If you run into trouble point to this meta post. English is obviously a bit of a challenge for you still, but I think you'll do fine if you spend a bit of time composing the question.

  • Thank you. I'll ask in the comments for 'why it works', clearly and precisely per line. – HydraCles May 1 '15 at 11:28
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    @HydraCles As an addendum to this, you may consider putting a comment on the original answer with a link to your "explanation" question. The OP will likely be more than happy to post an answer! – BradleyDotNET May 1 '15 at 16:04
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    @BradleyDotNET That's actually a rather creative way of getting useful stuff on the site while saying thanks 'twice'. I wouldn't do it except in exemplary cases, but really a neat idea :) – Tim Post May 1 '15 at 16:23
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    @TimPost Obviously Thanks, Obviously I would recommend just asking for the clarification in the comments first :) But if the OP is going to the trouble of making a new question, I as an answerer would certainly like seeing such a message! – BradleyDotNET May 1 '15 at 16:30
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If you do not understand how the answer 'works', you can ask for clarification in the comments - it's what they're for. However, you must ensure your question is as specific as possible in order for the answers to be as useful as possible. That way, they can add details on your specific question. I cannot speak on behalf of the answerer, but it seems that they have 'solved' the issue, however, your question seems to be posted in such a way that more than a few 'explanation lines' would be required.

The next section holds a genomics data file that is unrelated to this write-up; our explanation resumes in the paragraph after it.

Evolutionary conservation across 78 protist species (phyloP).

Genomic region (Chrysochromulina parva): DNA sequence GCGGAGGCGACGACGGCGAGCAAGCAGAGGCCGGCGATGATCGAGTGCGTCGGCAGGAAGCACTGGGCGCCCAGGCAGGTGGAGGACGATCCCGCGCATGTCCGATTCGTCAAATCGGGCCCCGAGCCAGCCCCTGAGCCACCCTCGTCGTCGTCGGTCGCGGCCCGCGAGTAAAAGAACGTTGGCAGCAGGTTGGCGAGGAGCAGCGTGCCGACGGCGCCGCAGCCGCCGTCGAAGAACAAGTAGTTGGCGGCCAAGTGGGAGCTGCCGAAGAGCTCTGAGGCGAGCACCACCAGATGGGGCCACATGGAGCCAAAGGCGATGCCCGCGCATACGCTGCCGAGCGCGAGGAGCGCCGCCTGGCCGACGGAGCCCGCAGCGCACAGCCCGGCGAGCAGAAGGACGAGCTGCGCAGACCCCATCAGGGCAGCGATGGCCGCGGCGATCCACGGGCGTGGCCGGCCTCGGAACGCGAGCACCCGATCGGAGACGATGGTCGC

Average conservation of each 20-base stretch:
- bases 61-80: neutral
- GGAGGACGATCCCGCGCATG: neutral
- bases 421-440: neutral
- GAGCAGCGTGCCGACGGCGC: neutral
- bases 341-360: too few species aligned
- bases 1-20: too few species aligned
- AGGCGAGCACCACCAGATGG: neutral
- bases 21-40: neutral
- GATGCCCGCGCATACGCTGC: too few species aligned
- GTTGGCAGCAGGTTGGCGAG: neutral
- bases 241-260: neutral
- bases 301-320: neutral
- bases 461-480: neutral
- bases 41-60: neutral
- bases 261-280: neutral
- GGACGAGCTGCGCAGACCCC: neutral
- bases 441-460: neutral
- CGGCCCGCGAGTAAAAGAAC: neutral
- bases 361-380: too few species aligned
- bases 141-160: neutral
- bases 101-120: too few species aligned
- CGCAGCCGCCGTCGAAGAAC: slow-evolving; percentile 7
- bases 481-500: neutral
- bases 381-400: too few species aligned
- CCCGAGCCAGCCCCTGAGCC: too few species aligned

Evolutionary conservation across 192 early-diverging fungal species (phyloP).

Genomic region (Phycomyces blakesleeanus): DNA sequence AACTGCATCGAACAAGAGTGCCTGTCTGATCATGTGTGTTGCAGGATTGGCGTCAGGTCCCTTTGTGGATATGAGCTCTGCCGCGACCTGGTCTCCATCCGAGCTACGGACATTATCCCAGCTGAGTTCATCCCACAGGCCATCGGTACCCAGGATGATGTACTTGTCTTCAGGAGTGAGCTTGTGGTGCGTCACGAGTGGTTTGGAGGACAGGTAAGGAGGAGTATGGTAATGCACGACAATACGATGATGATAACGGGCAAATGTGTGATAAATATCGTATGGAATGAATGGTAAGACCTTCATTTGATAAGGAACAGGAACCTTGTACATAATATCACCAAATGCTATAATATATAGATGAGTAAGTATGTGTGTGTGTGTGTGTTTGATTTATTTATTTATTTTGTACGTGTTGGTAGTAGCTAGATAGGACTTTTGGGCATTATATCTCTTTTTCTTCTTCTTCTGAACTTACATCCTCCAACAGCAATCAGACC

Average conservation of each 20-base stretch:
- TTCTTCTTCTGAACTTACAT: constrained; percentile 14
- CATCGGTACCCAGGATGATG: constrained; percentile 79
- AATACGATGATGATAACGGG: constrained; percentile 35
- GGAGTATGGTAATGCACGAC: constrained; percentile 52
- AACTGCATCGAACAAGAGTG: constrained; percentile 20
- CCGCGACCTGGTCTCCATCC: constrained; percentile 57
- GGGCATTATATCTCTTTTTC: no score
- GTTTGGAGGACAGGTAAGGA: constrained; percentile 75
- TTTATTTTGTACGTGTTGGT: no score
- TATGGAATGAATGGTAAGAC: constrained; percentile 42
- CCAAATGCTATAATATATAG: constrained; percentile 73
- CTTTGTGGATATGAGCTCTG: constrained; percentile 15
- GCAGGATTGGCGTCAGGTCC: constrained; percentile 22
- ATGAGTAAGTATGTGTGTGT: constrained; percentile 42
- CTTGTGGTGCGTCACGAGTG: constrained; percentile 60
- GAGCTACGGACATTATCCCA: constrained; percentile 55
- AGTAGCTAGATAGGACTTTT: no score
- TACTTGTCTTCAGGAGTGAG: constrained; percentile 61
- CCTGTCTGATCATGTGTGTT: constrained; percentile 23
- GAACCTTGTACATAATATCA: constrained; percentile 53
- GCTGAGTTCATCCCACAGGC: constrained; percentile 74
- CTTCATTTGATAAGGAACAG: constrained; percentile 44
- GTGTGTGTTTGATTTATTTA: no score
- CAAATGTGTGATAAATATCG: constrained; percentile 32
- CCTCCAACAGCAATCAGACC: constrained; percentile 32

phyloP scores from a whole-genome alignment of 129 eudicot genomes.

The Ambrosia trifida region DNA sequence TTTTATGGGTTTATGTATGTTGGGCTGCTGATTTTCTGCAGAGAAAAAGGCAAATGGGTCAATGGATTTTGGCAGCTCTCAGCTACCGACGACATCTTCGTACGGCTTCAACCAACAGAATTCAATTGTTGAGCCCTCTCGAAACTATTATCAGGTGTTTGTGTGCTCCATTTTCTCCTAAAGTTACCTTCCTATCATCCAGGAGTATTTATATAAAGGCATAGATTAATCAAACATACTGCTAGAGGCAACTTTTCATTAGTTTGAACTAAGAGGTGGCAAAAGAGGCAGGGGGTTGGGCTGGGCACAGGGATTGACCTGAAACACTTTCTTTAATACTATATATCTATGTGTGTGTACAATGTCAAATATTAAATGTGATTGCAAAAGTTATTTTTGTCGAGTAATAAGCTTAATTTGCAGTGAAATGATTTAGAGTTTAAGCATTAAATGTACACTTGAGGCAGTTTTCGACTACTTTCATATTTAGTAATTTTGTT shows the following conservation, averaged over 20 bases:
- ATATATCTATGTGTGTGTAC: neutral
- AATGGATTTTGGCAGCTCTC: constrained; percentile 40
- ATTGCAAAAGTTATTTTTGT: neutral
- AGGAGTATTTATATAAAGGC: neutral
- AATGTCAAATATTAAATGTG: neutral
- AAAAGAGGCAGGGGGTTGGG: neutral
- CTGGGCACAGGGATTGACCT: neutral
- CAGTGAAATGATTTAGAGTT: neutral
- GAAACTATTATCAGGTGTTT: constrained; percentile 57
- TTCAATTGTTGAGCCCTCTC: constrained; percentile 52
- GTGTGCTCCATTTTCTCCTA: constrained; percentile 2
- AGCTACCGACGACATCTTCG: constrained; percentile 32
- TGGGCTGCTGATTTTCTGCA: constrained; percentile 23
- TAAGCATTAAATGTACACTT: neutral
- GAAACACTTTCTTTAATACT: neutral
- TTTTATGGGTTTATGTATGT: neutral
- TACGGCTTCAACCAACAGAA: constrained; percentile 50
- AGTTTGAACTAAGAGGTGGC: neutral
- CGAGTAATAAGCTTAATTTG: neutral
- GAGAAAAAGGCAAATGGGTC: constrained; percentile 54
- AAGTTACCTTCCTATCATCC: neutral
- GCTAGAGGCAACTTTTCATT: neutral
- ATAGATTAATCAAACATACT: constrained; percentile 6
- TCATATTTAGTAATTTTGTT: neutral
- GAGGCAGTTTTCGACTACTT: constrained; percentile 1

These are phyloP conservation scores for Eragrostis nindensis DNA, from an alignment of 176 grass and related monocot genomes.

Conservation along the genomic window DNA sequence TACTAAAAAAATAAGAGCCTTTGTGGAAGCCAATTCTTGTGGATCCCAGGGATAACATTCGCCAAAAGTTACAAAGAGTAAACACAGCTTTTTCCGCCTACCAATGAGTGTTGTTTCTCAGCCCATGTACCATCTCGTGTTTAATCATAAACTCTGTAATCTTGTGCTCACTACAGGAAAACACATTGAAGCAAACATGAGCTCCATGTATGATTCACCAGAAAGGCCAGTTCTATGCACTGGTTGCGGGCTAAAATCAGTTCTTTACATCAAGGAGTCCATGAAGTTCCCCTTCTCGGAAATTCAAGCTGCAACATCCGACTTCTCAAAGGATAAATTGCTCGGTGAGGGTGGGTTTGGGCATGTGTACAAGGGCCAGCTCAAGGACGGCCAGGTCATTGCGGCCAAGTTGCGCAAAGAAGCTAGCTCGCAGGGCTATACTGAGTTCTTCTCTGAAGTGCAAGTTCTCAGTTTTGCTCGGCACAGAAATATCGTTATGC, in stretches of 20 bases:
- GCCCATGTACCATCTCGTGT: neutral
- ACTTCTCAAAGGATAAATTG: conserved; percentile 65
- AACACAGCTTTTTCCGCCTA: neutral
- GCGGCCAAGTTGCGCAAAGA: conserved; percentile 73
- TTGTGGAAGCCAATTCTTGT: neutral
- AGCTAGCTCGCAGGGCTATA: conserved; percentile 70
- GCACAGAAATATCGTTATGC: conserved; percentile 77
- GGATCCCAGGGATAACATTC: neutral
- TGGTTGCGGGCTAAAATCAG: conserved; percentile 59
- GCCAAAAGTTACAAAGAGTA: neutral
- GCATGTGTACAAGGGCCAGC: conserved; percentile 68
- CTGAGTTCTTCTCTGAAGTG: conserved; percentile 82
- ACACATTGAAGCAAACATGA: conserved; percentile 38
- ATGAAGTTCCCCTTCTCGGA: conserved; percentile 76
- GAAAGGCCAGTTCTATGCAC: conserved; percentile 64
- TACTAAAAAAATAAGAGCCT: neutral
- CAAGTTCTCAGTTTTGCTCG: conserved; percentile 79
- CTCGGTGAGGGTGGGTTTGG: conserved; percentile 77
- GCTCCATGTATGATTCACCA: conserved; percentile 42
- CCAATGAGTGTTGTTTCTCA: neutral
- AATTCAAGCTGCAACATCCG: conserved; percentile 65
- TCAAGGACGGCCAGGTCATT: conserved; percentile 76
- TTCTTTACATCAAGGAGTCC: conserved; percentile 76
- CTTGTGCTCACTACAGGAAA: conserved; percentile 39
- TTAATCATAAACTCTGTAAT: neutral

In future, just ensure your question can be answered and explained in such a way that the answerer can see the exact issue and be able to explain the issue to you.

If they have done something to help you, then I'm sure they would be quite happy for a reputation 'upvote' to say thanks. Even more, once you accept and answer, they'll get even more! So asking for a short explanation would be in no doubt that said answerer would be happy to explain and share they're knowledge if they have taken the time to answer your question in the first place :).

  • So I'll add a good valued question in the comments. Not a new question. But isn't it rude / mean to remove the 'accepted' thing from someone and move it to someone else? I already accepted it... – HydraCles May 1 '15 at 11:20
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    @HydraCles: If it is asking for clarification from the answerer, and not a 'whole new question', then I would say leave a comment, since it is still addressing the original issue. If, however, It is a different issue, then create a new question, possibly linking to your previous question. – jbutler483 May 1 '15 at 11:23
  • That helps, and because it still belongs to the original question I'll add it in the comments. – HydraCles May 1 '15 at 11:29